To understand how precipitation is partitioned between CR and SR, box plots of precipitation are shown for the NGP SOM (Fig. 13). Stage IV observations demonstrate that classes 1C and 2C correspond to the lowest total/CR/SR intensity (Fig. 13a and Table 4) and the largest total/SR coverage (Fig. 13c), which confirms that SR is the primary precipitation component for these two classes. Since these two classes include the strongest midlatitude cyclones and a well-defined 500-hPa trough, this makes meteorological sense as these environments support widespread and longer-lasting SR precipitation. Classes 1A, 1B, 2A, and 2B have higher overall intensity and their total and SR coverages are almost half of classes 1C and 2C (mean values are shown in Table 4), which suggests that convection is more important for these four classes. Comparing the mean observation values in Table 4 with those in Table 3, the NGP’s total, CR, and SR intensities are all lower than the SGP, but NGP features 2.9% (4.06%) more total (SR) coverage and 0.88% less CR coverage than the SGP. From the perspective of NSSL-WRF simulations, NGP (Table 4) has similar patterns as the SGP (Table 3) for each of the SOM classes, which are 1) undersimulation in total and SR intensity but oversimulation in total and SR coverage, and 2) overall good match in CR intensity and coverage. However, the incorrect simulation of SR precipitation is a more prominent issue in the NGP than the SGP.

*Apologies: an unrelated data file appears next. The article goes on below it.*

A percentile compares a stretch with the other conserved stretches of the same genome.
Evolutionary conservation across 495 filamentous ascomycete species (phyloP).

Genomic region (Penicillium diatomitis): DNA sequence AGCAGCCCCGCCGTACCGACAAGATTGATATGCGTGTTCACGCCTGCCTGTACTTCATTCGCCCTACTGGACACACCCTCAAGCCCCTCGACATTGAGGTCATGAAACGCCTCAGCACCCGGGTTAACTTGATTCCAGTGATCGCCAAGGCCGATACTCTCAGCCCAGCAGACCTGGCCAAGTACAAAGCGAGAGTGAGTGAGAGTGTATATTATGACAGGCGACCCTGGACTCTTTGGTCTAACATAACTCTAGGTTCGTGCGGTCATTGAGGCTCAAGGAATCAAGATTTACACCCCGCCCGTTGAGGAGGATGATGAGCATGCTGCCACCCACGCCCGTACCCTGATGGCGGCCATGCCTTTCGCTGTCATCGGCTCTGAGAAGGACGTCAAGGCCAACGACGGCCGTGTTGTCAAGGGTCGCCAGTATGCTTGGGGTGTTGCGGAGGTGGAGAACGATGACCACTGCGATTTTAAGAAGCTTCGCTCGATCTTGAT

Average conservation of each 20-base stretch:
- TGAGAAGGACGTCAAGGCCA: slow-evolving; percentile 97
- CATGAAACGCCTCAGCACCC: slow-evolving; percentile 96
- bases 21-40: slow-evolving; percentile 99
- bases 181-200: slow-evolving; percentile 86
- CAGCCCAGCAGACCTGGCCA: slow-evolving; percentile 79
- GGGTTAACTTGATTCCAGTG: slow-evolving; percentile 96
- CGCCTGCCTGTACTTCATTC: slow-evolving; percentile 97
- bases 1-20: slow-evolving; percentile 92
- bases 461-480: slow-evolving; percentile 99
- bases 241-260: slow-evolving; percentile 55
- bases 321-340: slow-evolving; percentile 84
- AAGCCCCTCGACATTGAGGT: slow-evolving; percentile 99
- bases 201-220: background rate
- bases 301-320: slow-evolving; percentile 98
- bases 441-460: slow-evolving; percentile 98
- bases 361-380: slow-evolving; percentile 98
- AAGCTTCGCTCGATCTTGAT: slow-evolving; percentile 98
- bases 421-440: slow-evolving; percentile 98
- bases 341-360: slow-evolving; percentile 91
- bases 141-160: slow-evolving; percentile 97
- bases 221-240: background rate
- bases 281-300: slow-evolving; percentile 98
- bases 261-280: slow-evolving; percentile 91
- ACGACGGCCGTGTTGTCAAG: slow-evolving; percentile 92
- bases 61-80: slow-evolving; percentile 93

Fig. 13.
Fig. 13.

As in Fig. 7, but for the NGP.

Citation: Weather and Forecasting 34, 4; 10.1175/WAF-D-19-0025.1

Table 4.

As in Table 3, but for the NGP SOM.

Table 4.

As revealed by Mahoney and Lackmann (2007), the north side of the CONUS is the upstream region of convection where the storms commonly initiate. After the southeastward propagation, they reach the mature stage in the downstream side in the south. Through the comparison with observations, NSSL-WRF demonstrates better overall performance over the SGP than the NGP. This regional difference may reflect the model’s potential problem in simulating the storm at its different life stages (i.e., initiation vs mature). However, further evaluation involving storm tracking is needed to support this hypothesis.